Review

The Song Is You

by Arthur Phillips

THE SONG IS YOU, Arthur Phillips’s fourth novel, takes
some genuine risks. In less capable hands, his romantic, powerful
meditation on music and human connection could have become a
ludicrous farce or a creepy tale of middle-aged sexual obsession.
With his characteristic playfulness and inventiveness, however,
Phillips elevates his story to the realm of literary fantasy and
musical meditation in terms that will speak to readers and music
lovers alike.

Foreshadowing the fundamental role music will play in the novel
and in the lives of its inhabitants, THE SONG IS YOU opens with a
vignette about the protagonist’s father’s tenuous,
fleeting connection with Billie Holiday during a 1953 concert. His
voice, requesting one of Lady Day’s signature songs, makes it
onto a live concert recording. His father cherishes the recording
and, later, seeks more and more copies of it as evidence of that
brief shining moment in his life.

More than 50 years later, Julian Donahue has come to understand
both that moment of connection and that longing for the past that
have defined his father’s life. Julian is a highly successful
director of television commercials, with the knack of joining image
with music with products to create desire in consumers. He’s
gradually coming to terms with rapidly approaching middle age, a
reality that’s even more grating as he copes with a
devastating loss and the subsequent separation from his wife, the
only woman who could ever contain his philandering tendencies.

Since then, Julian’s desire for any woman has been
flagging --- that is, until he sees and hears Cait O’Dwyer, a
22-year-old Irish singer, performing onstage with her band.
Julian’s life has been entwined with music for as long as he
can remember --- even longer than he’s been alive, if his
father’s Billie Holiday story is to be believed --- and he
knows the real deal when he sees it. Instead of joining the
flannel-clad crowds sparring for Cait’s attention after the
show, however, Julian begins a “Cait and mouse” game of
clues, flirtations and points of connection --- all from a
distance. Along the way, he finds himself becoming Cait’s
muse, even though they’ve never met, and he becomes
increasingly infatuated with both the woman and her music.

At times, the novel’s plot --- Julian leaves cryptic
messages for Cait, secretly photographs and tape records her, and
later uses clues in a song to find the spare key to her apartment
and scrutinize her home in her absence --- veers dangerously close
to stalker territory, and Julian’s preoccupation with Cait
verges on the pathetic. It’s a credit to Phillips’s
talent, however, that readers will likely be invested enough in his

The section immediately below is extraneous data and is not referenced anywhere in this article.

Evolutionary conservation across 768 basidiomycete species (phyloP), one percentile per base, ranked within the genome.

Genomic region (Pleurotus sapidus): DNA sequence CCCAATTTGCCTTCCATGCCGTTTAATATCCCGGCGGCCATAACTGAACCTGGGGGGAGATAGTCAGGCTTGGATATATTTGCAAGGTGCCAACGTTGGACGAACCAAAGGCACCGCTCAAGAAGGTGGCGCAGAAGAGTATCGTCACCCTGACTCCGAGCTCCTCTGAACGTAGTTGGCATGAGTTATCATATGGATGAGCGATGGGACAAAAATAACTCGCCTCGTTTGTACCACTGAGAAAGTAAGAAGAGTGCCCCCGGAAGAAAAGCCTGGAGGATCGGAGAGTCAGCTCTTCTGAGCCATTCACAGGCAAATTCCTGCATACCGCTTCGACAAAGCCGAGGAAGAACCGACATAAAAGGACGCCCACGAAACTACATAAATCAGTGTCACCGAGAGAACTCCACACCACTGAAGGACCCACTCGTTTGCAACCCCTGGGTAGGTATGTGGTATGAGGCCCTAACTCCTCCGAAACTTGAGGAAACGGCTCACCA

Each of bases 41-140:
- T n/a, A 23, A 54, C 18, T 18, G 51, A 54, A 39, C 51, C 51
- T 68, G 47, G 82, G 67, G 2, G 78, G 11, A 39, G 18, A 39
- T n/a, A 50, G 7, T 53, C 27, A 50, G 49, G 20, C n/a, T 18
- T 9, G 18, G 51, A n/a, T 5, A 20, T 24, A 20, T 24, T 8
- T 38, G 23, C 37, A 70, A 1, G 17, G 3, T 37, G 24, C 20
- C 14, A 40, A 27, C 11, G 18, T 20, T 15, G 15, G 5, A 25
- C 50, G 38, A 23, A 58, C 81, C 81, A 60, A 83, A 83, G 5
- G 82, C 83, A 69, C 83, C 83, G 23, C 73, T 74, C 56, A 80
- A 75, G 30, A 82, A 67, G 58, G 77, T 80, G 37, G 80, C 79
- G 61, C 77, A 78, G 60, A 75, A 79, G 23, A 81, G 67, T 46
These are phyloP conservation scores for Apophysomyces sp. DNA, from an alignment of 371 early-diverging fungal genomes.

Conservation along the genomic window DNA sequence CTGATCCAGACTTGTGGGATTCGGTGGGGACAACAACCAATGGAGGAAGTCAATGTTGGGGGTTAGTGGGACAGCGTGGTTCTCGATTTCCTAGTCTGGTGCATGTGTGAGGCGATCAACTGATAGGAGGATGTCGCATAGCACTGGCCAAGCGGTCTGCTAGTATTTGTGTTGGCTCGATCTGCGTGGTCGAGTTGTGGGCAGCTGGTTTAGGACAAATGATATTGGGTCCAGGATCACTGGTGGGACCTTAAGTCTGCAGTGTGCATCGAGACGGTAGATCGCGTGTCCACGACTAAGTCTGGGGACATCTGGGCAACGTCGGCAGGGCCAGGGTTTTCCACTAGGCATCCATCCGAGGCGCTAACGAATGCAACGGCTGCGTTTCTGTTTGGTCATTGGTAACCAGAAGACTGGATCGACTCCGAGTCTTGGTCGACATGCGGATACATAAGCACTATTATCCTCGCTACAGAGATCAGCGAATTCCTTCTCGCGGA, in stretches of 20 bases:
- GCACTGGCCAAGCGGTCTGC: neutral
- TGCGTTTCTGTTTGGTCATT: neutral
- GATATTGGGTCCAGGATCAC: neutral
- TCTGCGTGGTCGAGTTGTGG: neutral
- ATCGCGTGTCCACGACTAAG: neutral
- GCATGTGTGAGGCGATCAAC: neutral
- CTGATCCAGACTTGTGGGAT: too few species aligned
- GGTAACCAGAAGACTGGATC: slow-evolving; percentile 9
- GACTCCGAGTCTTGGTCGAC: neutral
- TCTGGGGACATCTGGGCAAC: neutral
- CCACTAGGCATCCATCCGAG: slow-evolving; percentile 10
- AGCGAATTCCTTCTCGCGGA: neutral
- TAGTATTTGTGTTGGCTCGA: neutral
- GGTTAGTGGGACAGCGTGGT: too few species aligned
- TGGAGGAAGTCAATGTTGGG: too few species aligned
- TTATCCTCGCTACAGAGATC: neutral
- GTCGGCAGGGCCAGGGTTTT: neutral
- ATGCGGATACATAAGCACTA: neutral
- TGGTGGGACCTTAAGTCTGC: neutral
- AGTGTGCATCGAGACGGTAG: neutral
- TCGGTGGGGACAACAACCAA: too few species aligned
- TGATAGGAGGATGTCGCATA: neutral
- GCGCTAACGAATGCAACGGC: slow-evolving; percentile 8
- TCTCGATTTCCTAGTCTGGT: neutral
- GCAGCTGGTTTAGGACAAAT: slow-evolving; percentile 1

clever, playful prose and perceptive remarks on music that they
will overlook, or at least forgive, Julian’s questionable
advances and Cait’s unquestioning acceptance of them.

For Phillips’s prose is indeed remarkable. He cleverly
creates the neologisms he has become known for in other works. In a
dog park, for example, Julian observes “Labradoodles and
Lhasa-puggles, rotthuahuas, cocksunds, schnorkies, and
shiht-boxes.” His prose can be as lovely as it is playful:
“The best of him was a child’s drawing of her on an off
day.”

What will speak most profoundly to readers, especially those who
live, like Julian, connected to a self-made soundtrack to their own
lives, are Phillips’s perceptive and often profound
observations on why, and how, we listen to music, on what we hope
to find or capture in the music we listen to, on whether music
perpetuates connection or merely reflects it. In the end, the
connection between Julian and Cait is all about the ineffable
communication possible through music, a connection and attraction
more significant than sexual appeal alone: “He wanted to tell
her all of this and more, but if he could perfectly express himself
to her, it would sound like one of her own songs. He’d have
to send her a CD of herself. Better yet, she should stand alone in
a room and just sing to herself until she understood
him.”

Readers who have ever sized up themselves --- or a potential
love interest --- based on an iPod playlist will find a kindred
spirit in Julian Donahue and his visceral relationship to music,
and to one musician in particular.

Reviewed by Norah Piehl on January 23, 2011

The Song Is You
by Arthur Phillips

  • Publication Date: March 23, 2010
  • Genres: Fiction
  • Paperback: 288 pages
  • Publisher: Random House Trade Paperbacks
  • ISBN-10: 0812977912
  • ISBN-13: 9780812977912